VOL. 132 | NO. 23 | Wednesday, February 1, 2017
Planned Parenthood Greater Memphis Lobbying Against ‘Extreme’ Abortion Bill
By Sam Stockard
NASHVILLE – Planned Parenthood Greater Memphis is calling The Heartbeat Bill an “extreme” piece of legislation designed to outlaw abortion and potentially distract state lawmakers from other attempts to restrict the procedure.
A bill announced last week by Rep. Micah Van Huss would prohibit an abortion once a heartbeat is detected and yet another one would stop abortions after 20 weeks.
Sarah Wallett, medical director of Planned Parenthood Greater Memphis, says both measures would hurt the ability of women to have abortions. But she points out Van Huss’s bill would be the worst because a heartbeat typically can be found about five to six weeks after a woman’s last menstrual cycle.
“So extreme legislation like this would make almost all safe, legal abortions illegal,” Wallett says.
Wallett contends the legislation is unconstitutional because the standard set by Roe v. Wade does not allow a state to ban abortion prior to the viability of a fetus, which is “long after” six weeks or the detection of a heartbeat.
U.S. abortion rates reached a historic low in 2014 when 14.6 abortions per 1,000 women between ages 15 and 44 were reported, down from a high of 29.3 in 1982 and 16.3 in 1973 when Roe v. Wade took effect. All told, about 926,200 abortions were performed in 2014 nationwide, down 12 percent from 1.06 million in 2011, according to the Guttmacher Institute.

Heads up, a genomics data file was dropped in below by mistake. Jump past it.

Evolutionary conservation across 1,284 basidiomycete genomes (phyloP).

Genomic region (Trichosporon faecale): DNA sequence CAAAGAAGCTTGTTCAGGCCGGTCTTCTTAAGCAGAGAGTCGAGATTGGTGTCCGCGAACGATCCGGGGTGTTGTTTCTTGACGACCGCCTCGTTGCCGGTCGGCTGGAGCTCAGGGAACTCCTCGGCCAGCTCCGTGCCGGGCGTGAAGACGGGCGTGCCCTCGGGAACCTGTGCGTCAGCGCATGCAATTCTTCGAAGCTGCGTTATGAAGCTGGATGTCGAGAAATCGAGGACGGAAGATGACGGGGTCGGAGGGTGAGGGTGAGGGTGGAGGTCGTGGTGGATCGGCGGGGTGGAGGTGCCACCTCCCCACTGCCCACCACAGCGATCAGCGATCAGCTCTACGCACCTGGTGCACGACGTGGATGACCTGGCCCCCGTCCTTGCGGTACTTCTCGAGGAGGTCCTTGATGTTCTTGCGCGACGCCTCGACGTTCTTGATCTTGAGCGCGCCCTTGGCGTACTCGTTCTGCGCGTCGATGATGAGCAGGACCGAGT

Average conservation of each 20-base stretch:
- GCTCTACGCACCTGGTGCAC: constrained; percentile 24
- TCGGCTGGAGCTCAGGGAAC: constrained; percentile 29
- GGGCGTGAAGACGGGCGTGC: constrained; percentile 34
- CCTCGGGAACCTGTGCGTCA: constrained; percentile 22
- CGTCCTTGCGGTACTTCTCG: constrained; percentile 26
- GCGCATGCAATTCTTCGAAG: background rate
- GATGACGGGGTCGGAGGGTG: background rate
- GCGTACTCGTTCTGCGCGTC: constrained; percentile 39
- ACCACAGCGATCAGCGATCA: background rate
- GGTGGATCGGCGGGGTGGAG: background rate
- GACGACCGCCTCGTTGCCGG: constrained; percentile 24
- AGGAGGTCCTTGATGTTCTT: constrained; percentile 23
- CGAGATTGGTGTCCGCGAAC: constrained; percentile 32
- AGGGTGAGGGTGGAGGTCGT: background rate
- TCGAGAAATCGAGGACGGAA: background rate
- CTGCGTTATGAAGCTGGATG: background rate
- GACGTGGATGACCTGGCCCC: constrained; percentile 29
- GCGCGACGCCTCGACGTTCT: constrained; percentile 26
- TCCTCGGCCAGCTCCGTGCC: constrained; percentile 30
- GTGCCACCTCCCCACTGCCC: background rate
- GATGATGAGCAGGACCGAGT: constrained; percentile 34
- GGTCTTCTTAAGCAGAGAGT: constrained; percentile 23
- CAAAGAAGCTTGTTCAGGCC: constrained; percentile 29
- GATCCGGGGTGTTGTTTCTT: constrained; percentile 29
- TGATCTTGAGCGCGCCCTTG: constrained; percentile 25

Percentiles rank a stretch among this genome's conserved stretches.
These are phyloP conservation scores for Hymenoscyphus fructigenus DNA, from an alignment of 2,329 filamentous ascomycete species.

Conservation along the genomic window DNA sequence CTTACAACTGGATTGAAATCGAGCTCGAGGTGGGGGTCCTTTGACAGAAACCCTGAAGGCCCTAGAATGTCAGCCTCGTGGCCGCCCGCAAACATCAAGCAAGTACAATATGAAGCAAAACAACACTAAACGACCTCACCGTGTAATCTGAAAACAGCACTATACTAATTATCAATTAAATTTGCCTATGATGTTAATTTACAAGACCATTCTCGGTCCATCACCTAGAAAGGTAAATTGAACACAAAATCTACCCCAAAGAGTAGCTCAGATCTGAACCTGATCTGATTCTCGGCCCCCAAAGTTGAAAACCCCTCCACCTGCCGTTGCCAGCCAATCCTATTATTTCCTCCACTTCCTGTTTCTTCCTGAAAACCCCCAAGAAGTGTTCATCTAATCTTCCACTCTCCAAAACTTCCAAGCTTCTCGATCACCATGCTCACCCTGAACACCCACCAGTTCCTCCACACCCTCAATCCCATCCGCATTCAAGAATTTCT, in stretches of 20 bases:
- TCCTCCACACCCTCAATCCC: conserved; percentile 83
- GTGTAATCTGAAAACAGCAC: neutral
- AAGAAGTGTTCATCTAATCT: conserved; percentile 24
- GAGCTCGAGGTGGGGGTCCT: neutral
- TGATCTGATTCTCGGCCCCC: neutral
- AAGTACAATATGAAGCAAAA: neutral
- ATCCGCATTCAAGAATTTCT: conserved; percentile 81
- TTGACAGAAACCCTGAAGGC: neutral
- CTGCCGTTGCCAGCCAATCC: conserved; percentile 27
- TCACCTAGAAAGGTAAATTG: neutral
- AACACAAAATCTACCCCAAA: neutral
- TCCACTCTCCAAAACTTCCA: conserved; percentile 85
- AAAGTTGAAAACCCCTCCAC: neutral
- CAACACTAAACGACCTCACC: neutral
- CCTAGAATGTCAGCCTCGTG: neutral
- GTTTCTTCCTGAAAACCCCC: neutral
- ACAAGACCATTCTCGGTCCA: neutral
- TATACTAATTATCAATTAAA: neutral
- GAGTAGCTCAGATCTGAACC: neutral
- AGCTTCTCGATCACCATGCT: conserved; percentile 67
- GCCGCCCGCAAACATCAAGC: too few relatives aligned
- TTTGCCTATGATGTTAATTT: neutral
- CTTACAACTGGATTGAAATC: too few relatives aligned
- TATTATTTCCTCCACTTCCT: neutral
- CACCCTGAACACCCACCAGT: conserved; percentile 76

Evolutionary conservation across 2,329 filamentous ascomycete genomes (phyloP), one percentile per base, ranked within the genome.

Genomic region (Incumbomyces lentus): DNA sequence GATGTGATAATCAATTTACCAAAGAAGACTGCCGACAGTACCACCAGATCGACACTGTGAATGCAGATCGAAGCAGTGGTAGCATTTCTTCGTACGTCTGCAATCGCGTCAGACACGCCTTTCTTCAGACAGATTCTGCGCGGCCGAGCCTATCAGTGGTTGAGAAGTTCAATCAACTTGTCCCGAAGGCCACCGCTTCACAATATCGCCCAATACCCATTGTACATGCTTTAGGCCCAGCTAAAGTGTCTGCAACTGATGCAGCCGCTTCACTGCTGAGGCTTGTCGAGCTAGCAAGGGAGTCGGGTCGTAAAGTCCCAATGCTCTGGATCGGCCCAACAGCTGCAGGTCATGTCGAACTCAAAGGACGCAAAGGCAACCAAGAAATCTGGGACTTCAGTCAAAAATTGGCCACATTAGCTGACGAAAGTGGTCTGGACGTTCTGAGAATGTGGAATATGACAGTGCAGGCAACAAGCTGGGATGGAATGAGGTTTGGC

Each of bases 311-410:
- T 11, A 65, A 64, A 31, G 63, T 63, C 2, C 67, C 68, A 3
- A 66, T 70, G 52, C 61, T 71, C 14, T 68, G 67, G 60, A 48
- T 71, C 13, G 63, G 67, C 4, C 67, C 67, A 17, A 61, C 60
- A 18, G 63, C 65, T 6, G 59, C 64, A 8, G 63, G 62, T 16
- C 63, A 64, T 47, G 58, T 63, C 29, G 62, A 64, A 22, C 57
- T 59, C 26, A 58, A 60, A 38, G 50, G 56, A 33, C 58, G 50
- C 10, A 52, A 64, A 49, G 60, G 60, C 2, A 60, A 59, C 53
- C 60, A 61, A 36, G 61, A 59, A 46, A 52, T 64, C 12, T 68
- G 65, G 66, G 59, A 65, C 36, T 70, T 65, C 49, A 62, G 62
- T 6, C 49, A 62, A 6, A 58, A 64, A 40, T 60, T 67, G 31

Still, Van Huss, a Johnson City Republican, says it is “imperative that we protect life. I wasn’t around for Roe v. Wade. I am now and I aim to make this right.”
Van Huss points out that he and his wife “welcomed” their baby girl six months ago. “Do I think that a woman has a right to choose? I think that a woman has a right to live.”
Rep. Courtney Rogers, a Republican from Goodlettsville and co-prime sponsor, backs Van Huss, saying, “Life is precious.”
“The regard we give life affects us all. We cannot teach our following generations that the youngest among us can be terminated for being inconvenient,” Rogers says.
Van Huss’ legislation would be much more restrictive than legislation introduced by Rep. Terri Lynn Weaver, a Lancaster Republican. It would prohibit abortions after 20 weeks of pregnancy except to preserve the life and health of the mother.
Though only 1.3 percent of abortions take place after the 20th week of pregnancy, Wallett says she is concerned Van Huss’s legislation will make other bills such as the one introduced by Weaver seem “moderate in comparison.”
“We will spend our time talking about a heartbeat ban when there is also a 20-week abortion ban that was introduced in the Tennessee Legislature, which has a more likely chance to pass and go into effect,” she points out.
Wallett calls this “a tool politicians can use” as a means to an end. But she still says even a 20-week ban is not “moderate.”
“Anything that puts a woman’s health secondary and gets in between a woman and her physician and her ability to take whatever medical steps she needs for herself is a bad piece of legislation,” Wallett says. “It interferes with a woman’s health decision-making.”
Several factors can cause a woman to have an abortion later in a pregnancy, including delays in finding out she’s pregnant, inability to afford the procedure, a lack of doctors who provide abortions in Tennessee and events occurring late in a pregnancy such as a problem with the fetus or the pregnancy, according to Wallett.
Sam Stockard is a Nashville-based reporter covering the Legislature for The Memphis Daily News. He can be reached at email@example.com.